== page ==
Strengthening Cost-Effectiveness Analysis in Thailand through the Establishment of the Health Intervention and Technology Assessment Program.

Tantivess S1 Teerawattananon Y1 Mills A1

1 Health Intervention and Technology Assessment Program, Ministry of Public Health, Nonthaburi, Thailand
2 London School of Hygiene and Tropical Medicine, London, UK


Capacity is limited in the developing world to conduct cost-effectiveness analysis (CEA) of health interventions. In Thailand, there have been concerted efforts to promote evidence-based policy making, including the introduction of economic appraisals within health technology assessment (HTA).

This paper reviews the experience of this lower middle-income country, with an emphasis on the creation of the Health Intervention and Technology Assessment Program (HITAP), including its mission, management structures and activities. Over the past 3 decades, several HTA programmes were implemented in Thailand but not sustained or developed further into a national institute. As a response to increasing demands for HTA evidence including CEA information, the HITAP was created in 2007 as an affiliate unit of a semi-autonomous research arm of the Ministry of Public Health.

An advantage of this HTA programme over previous initiatives was that it was hosted by a research institute with long-term experience in conducting health systems and policy research and capacity building of its research staff, and excellent research and policy networks. To deal with existing impediments to conducting health economics research, the main strategies of the HITAP were carefully devised to include not only capacity strengthening of its researchers and administrative staff, but also the development of essential elements for the country’s health economic evaluation methodology. These included, for example, methodological guidelines, standard protocols and benchmarks for resource allocation, many of which have been adopted by national policy-making bodies including the three major public health insurance plans. Networks and collaborations with domestic and foreign institutes have been sought as a means of resource mobilization and exchange. Although the HITAP is well financed by a number of government agencies and international organizations, the programme is vulnerable to shortages of qualified research staff, as most staff work on a part-time or temporary basis. To enhance the utilization of its research findings by policy makers, practitioners and consumers, the HITAP has adopted the principles of technical excellence, policy relevance, transparency, effective communication and participation of key stakeholders. These principles have been translated into good practice at every step of HTA management. In 2007 and 2008, the HITAP carried out assessments of a wide range of health products, medical procedures and public health initiatives. Although CEA and other economic evaluation approaches were employed in these studies, the tools and underlying efficiency goal were considered inadequate to provide complete information for prioritization. As suggested by official stakeholders, some of the projects investigated broader issues of management, feasibility, performance and socio-political implications of interventions. As yet, it is unclear what role HITAP research and associated recommendations have played in policy decisions. It is hoped that the lessons drawn on the creation of the HITAP and its experience during the first 2 years, as well as information on its main strategies and management structures, may be helpful for other resource-constrained countries when considering how best to strengthen their capacity to conduct economic appraisals of health technologies and interventions.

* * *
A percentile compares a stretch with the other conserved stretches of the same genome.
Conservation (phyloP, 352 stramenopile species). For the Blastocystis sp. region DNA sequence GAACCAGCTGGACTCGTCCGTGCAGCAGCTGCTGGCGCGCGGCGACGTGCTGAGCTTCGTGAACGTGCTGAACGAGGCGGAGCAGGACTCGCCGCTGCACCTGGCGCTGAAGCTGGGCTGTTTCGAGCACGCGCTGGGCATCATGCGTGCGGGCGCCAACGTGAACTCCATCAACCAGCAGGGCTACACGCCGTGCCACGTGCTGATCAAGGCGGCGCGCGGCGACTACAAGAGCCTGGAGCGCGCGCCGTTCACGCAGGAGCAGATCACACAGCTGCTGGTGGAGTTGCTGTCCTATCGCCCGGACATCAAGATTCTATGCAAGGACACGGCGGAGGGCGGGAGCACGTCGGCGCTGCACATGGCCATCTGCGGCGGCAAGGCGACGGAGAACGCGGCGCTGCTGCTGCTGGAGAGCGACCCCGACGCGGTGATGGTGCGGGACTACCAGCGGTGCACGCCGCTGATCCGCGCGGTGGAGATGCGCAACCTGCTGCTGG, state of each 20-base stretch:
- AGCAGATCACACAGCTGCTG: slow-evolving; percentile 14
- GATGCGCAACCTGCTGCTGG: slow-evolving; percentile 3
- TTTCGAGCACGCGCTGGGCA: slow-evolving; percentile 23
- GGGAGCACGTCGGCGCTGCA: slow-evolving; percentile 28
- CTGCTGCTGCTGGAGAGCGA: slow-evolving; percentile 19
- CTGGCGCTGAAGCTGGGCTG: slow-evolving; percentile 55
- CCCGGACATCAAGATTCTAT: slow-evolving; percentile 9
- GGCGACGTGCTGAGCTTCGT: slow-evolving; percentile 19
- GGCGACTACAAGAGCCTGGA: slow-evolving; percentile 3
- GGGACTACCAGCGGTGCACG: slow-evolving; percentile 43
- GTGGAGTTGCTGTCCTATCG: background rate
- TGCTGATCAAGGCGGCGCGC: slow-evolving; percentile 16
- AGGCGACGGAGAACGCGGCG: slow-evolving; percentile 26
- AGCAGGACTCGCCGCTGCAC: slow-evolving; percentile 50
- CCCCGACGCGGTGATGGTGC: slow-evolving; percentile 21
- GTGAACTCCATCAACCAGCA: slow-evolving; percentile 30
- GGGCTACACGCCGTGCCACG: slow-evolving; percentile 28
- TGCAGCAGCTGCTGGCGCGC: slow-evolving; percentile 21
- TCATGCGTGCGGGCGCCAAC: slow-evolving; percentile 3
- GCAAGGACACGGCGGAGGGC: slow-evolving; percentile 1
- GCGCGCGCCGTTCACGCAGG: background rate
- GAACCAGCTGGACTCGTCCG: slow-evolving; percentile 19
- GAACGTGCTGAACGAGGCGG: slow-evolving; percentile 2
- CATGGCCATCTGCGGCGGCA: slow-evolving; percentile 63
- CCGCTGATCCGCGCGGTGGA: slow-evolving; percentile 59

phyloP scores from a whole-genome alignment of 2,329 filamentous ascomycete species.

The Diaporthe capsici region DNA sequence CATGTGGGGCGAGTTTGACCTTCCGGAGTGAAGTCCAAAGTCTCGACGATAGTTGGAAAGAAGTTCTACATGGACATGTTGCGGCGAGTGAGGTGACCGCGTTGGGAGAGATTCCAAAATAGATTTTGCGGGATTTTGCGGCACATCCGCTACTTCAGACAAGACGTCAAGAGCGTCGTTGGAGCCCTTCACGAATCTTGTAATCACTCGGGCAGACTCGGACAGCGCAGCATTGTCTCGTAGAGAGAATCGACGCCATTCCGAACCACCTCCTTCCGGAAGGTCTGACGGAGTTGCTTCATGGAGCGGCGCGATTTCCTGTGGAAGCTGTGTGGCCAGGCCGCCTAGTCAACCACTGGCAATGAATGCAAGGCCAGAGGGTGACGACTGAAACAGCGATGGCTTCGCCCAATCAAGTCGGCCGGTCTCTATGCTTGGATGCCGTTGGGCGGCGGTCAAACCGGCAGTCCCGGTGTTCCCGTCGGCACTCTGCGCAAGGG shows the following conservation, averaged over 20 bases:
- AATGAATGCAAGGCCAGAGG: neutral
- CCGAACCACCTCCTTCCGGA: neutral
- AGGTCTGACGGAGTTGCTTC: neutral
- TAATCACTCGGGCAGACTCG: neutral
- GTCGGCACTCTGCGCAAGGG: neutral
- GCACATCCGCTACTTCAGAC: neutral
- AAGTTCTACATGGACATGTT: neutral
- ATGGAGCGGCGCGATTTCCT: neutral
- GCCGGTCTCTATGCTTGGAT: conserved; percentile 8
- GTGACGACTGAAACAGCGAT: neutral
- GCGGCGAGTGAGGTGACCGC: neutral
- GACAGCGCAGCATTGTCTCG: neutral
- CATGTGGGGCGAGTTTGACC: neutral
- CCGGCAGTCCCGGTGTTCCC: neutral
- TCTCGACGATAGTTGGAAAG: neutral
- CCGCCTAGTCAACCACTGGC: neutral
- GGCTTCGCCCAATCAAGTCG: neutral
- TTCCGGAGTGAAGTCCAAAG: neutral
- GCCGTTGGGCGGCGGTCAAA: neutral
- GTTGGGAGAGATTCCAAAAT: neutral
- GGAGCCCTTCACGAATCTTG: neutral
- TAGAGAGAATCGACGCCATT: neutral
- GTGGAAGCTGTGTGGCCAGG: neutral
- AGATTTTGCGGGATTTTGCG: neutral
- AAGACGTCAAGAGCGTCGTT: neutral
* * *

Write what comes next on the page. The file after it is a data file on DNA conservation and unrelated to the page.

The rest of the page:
Link: http://adisonline.com/pharmacoeconomics/Abstract/2009/27110/Strengthening_Cost_Effectiveness_Analysis_in.5.aspx